GSMA, the global trade body representing the mobile industry, called on Bangladesh to issue 3G licences soon to make broadband services more widely available. Licensing the 2100 MHz spectrum band for 3G services would enable Bangladeshi operators to launch mobile broadband services, which their customers can use to gain fast and easy access to the Internet and online services, it said on Wednesday. Bangladesh’s mobile sector has grown rapidly, with user numbers reaching more than 45 million at end-September from 200,000 in 2001, while the country has only 1.32 million fixed-line phones. “Laying new fixed-line connections is expensive and inefficient, so high-speed mobile networks are Bangladesh’s best bet to realise the many social and economic benefits that arise from widespread access to broadband services,” said Ricardo Tavares, senior vice president for public policy at the GSMA.
The number of subscribers to High Speed Packet Access (HSPA) services – a technology that enables broadband access on mobile phones and other computing devices – will more than double next year in Asia, according to a forecast by telco industry group GSM Association (GSMA). In an interview with BizIT, Jaikishan Rajaraman, GSMA director of product and service development, said the number of users in Asia subscribing to HSPA will swell from 26.5 million to 53.5 million over the next 12 months. Fuelling this trend are soaring demand from both businesses and consumers, coupled with falling prices of mobile broadband services, he said.
Blueshift is one of the currently India based companies looking to move to neighbouring countries like Malaysia or Singapore where they believe it would be cheaper to operate. “The corporate tax regime in this country is a tough 33% whereas when I look at neighbouring country Singapore it is only 18% at the highest level,” says Blueshift’s chairman Sankaran P Raghunathan. “In fact, most of us have to pay only 7.5%. That’s a huge difference.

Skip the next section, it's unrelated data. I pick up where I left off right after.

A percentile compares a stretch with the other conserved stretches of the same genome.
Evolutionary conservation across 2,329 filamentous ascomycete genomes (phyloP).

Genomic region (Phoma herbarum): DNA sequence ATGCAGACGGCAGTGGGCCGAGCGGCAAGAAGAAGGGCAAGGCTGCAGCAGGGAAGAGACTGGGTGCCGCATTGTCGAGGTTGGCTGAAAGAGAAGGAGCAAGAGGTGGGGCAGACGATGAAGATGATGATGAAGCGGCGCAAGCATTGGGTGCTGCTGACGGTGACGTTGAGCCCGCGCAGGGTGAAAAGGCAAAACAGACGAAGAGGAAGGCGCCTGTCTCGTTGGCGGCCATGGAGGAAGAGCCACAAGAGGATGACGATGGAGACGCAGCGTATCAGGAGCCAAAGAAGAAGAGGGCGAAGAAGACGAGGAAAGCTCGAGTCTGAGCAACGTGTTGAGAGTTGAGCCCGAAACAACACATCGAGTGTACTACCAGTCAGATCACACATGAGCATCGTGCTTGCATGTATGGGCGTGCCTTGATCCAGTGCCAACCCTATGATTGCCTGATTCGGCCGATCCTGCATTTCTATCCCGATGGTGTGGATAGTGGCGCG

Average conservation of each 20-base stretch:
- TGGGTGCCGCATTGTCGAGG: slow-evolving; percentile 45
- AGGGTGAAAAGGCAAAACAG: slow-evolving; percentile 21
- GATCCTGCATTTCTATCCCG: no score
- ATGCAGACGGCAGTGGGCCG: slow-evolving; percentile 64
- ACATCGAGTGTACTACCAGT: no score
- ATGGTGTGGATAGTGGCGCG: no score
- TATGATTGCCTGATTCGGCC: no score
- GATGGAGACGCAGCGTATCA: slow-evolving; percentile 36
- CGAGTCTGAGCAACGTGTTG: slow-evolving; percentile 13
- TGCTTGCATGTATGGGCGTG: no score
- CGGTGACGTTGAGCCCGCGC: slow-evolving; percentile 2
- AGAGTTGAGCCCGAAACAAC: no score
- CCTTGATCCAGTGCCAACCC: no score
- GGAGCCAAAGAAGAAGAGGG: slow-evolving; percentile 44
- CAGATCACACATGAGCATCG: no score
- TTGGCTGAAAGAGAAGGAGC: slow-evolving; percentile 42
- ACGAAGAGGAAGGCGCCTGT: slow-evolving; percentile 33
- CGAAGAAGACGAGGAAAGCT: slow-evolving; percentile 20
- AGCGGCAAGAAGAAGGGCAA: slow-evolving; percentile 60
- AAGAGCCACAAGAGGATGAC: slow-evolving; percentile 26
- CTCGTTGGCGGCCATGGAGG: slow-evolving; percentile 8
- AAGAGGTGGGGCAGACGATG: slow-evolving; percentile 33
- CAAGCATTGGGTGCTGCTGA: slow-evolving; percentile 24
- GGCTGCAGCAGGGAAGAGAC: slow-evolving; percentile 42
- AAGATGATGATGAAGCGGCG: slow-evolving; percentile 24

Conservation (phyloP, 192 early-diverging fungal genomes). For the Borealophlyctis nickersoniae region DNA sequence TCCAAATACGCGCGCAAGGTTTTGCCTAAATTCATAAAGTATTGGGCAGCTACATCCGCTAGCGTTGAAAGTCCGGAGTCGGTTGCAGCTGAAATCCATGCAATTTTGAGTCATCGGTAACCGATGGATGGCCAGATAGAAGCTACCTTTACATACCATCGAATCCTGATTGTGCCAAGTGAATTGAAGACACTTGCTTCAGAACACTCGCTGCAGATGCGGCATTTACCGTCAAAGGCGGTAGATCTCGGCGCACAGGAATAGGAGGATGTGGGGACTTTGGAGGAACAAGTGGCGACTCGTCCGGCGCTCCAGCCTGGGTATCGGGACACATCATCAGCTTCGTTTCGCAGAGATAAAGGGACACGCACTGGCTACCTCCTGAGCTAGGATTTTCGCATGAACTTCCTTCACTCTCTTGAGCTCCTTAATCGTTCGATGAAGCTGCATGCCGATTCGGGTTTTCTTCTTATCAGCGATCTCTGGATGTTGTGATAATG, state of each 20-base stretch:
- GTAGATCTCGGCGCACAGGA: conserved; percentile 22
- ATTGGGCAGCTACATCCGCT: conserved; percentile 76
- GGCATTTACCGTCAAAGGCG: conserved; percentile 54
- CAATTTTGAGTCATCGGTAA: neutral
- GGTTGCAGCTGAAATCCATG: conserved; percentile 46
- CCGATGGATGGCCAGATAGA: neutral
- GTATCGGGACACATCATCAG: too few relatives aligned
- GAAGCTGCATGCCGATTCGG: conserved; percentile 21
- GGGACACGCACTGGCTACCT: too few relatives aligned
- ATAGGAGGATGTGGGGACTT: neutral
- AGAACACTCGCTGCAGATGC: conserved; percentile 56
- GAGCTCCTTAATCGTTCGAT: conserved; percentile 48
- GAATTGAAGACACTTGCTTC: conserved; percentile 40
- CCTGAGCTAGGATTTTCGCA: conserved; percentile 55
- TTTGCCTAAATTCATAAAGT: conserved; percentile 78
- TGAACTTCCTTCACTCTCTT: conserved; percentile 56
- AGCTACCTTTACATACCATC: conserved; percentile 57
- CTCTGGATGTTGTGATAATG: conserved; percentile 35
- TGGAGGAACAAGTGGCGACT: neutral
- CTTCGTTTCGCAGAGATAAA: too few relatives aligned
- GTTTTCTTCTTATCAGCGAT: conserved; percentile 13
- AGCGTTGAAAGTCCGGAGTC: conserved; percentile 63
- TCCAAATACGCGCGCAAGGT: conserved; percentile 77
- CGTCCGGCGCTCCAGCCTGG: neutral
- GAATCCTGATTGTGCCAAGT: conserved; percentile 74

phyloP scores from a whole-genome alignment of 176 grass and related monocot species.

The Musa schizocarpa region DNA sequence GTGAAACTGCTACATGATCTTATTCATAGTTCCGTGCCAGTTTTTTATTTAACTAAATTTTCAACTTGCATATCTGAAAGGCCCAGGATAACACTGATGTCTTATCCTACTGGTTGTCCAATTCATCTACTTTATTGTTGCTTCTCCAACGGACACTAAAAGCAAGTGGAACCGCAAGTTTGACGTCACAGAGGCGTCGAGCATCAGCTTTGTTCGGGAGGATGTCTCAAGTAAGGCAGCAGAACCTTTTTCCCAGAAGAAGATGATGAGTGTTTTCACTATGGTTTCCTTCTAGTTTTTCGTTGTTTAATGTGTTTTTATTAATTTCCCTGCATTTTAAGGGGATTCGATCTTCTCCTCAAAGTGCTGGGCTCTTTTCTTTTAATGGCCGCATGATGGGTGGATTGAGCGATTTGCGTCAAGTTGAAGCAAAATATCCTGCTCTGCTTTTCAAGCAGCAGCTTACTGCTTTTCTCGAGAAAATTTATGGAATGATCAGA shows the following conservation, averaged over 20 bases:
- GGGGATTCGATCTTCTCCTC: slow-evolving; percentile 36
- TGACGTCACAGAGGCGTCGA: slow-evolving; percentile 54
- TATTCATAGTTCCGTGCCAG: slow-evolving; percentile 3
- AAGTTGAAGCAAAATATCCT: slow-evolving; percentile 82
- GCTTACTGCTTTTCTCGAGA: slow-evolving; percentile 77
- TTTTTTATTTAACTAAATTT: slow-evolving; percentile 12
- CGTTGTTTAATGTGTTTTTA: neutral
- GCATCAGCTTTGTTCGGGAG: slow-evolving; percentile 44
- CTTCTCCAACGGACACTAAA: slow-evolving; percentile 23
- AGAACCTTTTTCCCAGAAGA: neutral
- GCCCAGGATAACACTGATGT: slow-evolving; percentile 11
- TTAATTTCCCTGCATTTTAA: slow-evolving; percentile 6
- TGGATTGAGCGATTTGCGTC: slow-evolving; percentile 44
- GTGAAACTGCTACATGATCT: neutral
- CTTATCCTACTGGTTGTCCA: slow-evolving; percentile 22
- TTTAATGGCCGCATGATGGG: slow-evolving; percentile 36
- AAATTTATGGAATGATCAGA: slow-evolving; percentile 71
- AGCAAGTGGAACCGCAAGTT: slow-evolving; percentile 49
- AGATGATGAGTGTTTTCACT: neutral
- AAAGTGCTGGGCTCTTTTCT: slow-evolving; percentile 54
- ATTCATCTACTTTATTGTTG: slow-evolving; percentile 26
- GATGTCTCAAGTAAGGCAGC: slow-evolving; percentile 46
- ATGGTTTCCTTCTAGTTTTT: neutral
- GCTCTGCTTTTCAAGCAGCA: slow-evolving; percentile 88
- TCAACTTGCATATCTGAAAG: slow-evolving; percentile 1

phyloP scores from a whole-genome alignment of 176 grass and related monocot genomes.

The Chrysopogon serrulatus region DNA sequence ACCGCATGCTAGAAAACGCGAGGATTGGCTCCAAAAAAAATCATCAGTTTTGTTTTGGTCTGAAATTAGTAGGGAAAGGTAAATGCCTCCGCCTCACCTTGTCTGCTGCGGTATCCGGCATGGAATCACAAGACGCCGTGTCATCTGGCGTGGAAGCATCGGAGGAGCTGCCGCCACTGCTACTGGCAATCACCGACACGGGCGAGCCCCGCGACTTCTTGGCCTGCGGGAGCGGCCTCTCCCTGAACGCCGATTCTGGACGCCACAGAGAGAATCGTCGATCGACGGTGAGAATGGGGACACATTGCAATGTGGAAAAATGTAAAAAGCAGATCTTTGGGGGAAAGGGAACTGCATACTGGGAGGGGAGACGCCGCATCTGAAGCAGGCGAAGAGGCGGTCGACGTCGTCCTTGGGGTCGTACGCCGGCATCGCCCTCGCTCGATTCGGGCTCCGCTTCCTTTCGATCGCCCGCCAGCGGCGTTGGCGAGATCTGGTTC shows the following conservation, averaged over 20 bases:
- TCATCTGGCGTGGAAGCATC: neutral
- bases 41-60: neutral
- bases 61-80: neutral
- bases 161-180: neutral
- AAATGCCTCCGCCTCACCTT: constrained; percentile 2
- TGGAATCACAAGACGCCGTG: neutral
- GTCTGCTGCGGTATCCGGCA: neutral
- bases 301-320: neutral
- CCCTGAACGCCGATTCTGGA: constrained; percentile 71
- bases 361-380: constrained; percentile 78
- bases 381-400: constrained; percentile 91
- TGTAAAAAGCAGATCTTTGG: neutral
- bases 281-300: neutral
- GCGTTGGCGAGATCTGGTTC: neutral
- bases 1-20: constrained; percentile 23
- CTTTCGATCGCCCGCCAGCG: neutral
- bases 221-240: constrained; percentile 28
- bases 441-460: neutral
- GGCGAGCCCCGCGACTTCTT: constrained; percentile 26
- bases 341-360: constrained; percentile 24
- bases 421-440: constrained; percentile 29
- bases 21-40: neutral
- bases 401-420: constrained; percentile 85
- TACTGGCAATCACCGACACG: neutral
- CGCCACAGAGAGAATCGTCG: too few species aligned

A United Nations survey of global e-government readiness has found that many Asian countries are sliding down the rankings. Just one Asian country—South Korea—made the top ten coming in at sixth, with Japan next on 11th. The next highest was Singapore at a surprisingly low 23rd, and Malaysia at 34th. The top 35 countries are otherwise dominated by Europe, Australasia and North America. The biggest revelation was that most Asian countries are sliding down the rankings.
A little known Irish company is attempting to breathe life back into the moribund concept of high altitude platform stations (HAPS) in the stratosphere to provide network connectivity to users. The latest wheeze is to provide service courtesy of some antiquated Russian-designed military aircraft. Qucomhaps claims to have raised US$355 million to launch the service above Malaysia using aircraft that will circle the coverage area and provide wireless transmission to end users on behalf of service providers. It says it will trial the concept in Malaysia next March. The company has made waves in the Malaysian media this week with claims that it will set up a national network offering data speeds of 512kbps.